The Interview Room: Preparation, Evidence and Empathy



In the latest episode of Fraud Talk, Scott Porter, CPA, CA, and Senior Investigator at CPA Ontario, shares techniques to assist fraud examiners conducting investigative interviews in corporate settings. He also explores traditional law enforcement interview models, and offers emerging alternatives to enable practitioners to conduct ethical, legal and effective interviews.

Below is an excerpt from the full transcript of the discussion, which you can download in PDF form, or you can listen to the episode.

Sarah: What do you think are the most important areas when it comes to investigative interviewing?

Scott: I think there's three key areas, Sarah. It starts with preparation. You need to be incredibly prepared when doing your interviews. You need to know your evidence inside and out. By showing up prepared, you command respect, and respect is important in an interview. You don't need to intimidate the person you are interviewing, but you certainly want to create an atmosphere of respect, and preparation gives you the best chance of creating that type of environment.

I would say the second thing would be evidence. In frauds and evidence-based crime, there should be some evidence supporting your investigation, whether that's an email, a check, a bank statement, but the thing you need to keep in mind is, how do you use your evidence strategically? And that's the key. You don't want to show your cards too early; save them for later. The best way to tell whether someone's lying to us or not is by asking that person a question that you already know the answer to, based on evidence that you have in your back pocket.

The third area that I think is the most important for interviewing is empathy. Empathy is fundamental to a productive interview. People often get empathy and sympathy confused, but empathy is a complex emotion and it's different than sympathy. Sympathy is feeling sorry for someone, whereas empathy is really doing the work and trying to understand the world from the other person's point of view, even if you haven't experienced that yourself.

When you're facing a fraudster, it can be difficult, but the thing to remember is that oftentimes, the person that you're interviewing is not a bad person. He or she has just made some mistakes in his or her life, perhaps because of financial pressure.

Sarah: Yes, I think that's something that we try and talk about within the ACFE and with CFEs, and the fraud triangle, the three factors — the pressure, opportunity and rationalization. I can see where empathy when looking at the potential pressure and rationalization really comes into play.

I also remember that in your presentation in June, you included some real interview footage from a Canadian murder case where the interviewer was, he just really used empathy and treated the other person with respect when interviewing the guilty party, and eventually, I remember from the video, it ended up coming to a confession near the end. How important do you think building that rapport is in interviewing and staying nonconfrontational and using empathy?

Scott: I think rapport building leads to trust. A great way to build that trust is through empathy and respect. Sarah, what you just talked about on the fraud triangle and rationalization and really understanding the suspect's rationalization process through empathy, I thought it was a very astute comment, and I try and do that in my interviews.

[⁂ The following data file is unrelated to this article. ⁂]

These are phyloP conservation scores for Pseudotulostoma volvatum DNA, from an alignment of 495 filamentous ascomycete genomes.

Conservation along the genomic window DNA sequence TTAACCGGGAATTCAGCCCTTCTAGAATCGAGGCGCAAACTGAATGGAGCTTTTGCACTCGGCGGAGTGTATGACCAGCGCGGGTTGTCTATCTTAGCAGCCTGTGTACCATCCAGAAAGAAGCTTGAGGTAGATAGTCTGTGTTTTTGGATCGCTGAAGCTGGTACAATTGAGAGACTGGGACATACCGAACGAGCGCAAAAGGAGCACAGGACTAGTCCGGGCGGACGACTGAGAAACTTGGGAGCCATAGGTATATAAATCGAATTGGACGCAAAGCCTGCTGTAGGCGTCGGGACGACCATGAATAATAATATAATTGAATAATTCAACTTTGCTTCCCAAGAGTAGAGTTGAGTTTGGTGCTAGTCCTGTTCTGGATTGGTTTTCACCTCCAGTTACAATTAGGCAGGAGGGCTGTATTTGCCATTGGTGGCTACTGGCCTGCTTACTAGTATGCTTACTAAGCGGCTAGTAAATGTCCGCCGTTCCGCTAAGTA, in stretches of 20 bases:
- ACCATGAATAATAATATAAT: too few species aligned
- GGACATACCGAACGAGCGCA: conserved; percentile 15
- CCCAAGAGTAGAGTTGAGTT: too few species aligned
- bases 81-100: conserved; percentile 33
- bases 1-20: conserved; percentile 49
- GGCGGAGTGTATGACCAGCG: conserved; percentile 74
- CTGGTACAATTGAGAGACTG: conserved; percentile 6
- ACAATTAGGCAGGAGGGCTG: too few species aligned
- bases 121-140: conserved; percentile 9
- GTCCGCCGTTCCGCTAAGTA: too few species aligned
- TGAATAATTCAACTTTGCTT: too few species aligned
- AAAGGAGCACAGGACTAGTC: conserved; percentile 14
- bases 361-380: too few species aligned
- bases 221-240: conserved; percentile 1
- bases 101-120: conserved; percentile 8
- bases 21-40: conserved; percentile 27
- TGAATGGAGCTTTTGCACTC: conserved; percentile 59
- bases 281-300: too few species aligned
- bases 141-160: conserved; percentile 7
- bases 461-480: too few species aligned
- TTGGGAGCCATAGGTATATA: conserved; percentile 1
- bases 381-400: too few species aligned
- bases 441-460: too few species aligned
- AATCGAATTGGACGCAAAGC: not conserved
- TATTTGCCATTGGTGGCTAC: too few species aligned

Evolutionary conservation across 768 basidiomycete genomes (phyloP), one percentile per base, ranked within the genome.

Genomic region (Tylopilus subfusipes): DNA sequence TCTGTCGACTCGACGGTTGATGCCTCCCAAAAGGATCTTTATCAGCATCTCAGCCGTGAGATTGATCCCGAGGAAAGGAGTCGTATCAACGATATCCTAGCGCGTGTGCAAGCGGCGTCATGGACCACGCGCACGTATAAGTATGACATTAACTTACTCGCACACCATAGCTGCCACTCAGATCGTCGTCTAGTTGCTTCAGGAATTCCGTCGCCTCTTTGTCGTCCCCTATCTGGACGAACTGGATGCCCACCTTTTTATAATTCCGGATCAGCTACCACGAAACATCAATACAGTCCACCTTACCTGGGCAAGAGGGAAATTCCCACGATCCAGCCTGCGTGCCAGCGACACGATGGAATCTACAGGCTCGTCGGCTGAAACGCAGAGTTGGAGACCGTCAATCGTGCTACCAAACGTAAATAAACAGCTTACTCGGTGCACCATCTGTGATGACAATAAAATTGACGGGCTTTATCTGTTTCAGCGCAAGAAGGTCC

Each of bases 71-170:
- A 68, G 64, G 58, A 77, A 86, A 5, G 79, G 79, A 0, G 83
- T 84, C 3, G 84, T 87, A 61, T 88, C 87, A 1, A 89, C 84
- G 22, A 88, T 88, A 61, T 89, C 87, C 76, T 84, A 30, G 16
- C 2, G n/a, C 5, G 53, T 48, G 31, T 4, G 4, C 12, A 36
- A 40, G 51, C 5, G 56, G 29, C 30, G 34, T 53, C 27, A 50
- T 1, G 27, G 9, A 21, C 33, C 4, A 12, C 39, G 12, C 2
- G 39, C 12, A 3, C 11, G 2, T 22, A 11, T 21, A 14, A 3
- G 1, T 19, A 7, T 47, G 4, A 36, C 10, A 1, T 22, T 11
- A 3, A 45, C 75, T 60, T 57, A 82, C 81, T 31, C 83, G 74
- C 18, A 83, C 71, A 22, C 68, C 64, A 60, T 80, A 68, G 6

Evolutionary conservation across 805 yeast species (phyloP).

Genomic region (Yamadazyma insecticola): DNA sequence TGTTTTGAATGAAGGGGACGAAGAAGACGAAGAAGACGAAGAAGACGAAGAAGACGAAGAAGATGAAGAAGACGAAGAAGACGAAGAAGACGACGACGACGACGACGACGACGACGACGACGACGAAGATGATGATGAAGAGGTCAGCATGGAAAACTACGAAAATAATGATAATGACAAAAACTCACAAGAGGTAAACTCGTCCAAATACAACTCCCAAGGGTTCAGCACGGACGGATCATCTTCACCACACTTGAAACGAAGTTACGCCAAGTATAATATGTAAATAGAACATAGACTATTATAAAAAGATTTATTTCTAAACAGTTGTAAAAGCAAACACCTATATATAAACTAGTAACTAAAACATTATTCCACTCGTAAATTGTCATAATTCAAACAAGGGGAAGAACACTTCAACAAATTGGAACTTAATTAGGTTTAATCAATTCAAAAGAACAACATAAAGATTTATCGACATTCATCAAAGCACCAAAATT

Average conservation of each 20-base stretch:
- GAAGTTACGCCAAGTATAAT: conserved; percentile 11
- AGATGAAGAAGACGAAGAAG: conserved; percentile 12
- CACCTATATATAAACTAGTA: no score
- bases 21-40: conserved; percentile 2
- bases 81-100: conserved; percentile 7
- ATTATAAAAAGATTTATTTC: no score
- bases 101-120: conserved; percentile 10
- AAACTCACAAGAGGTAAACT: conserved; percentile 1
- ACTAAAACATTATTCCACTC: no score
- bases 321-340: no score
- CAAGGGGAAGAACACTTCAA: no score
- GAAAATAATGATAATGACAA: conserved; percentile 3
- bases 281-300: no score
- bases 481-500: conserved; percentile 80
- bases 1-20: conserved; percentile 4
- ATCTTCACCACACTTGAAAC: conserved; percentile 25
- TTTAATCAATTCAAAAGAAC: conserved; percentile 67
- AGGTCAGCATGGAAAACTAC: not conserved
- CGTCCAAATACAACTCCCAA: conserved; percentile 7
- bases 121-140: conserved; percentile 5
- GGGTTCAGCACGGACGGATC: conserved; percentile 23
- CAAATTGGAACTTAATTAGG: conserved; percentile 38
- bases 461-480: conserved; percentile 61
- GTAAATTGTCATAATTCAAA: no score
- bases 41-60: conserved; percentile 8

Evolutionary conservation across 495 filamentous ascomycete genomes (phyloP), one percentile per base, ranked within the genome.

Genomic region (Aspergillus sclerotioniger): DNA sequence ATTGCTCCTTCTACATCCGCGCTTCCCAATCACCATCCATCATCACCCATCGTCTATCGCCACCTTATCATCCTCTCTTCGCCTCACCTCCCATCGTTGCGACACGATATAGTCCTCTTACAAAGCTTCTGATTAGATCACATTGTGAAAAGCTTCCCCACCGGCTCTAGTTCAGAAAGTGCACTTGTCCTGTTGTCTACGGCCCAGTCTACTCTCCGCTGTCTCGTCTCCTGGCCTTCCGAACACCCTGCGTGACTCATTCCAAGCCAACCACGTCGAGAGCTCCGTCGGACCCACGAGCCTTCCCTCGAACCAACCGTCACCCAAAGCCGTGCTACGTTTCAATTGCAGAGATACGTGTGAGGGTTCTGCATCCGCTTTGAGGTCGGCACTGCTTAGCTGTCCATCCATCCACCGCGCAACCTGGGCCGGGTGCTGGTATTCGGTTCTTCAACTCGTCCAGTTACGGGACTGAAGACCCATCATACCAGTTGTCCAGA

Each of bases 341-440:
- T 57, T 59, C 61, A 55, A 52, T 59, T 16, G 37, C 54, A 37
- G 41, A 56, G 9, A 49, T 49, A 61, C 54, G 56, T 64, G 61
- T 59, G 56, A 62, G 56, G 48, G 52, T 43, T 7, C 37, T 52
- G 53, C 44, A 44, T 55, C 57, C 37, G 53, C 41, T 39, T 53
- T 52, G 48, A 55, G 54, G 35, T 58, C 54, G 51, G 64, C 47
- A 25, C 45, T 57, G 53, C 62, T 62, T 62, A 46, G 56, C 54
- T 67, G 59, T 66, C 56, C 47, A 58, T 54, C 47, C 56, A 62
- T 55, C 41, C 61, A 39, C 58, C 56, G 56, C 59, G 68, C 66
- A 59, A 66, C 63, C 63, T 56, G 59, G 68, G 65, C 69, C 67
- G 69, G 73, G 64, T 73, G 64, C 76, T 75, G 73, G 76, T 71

An example of that is, I interviewed a guy one time who was a controller for a company, and he had taken over $500,000 from his employer's company. What he had done was written a series of checks to his wife over a period of three years. I asked him why had he paid his wife and he said, "It was for bookkeeping." Well, then I asked him, "Why did you pay her so much money?" He said, "Well, there was a lot of work to do." Then I said, "Well, did you tell your boss, the owner?" He said, "Well, things were really busy and he didn't get around to it." He was clearly struggling with his answers, but he wasn't prepared to admit any wrongdoing.

If I kept asking him questions down that path, he would have denied it all day long. Then I changed directions. I finally said to him, "Weren't you going through a previous divorce at that time?", which is something I learned from a previous witness interview, and you can learn a lot from your witness interviews. He said, yes, he was, and I said, "Well, I imagine that you were facing a lot of financial pressure."

He said, "You're not kidding, there was a lot of alimony to pay and things were certainly tight." I paused and I said to him, "Do you think maybe some of those pressures that you were feeling is why we're here today?" He just paused and nodded in agreement. Then I said to him, "Okay, well, thank you for telling me that, we need to go through the details of what happened." He opened up and told me everything.

The reason he opened up to me was exactly what you just said, Sarah. It's because I was empathetic with him. I understood his rationalization process and identified that he was still a good person, but he had taken that money because of the financial pressures of his divorce. This is where it becomes crucial for the investigator to understand the emotions of the interview room, and this is most easily done as you said, through empathy, trust and rapport building.

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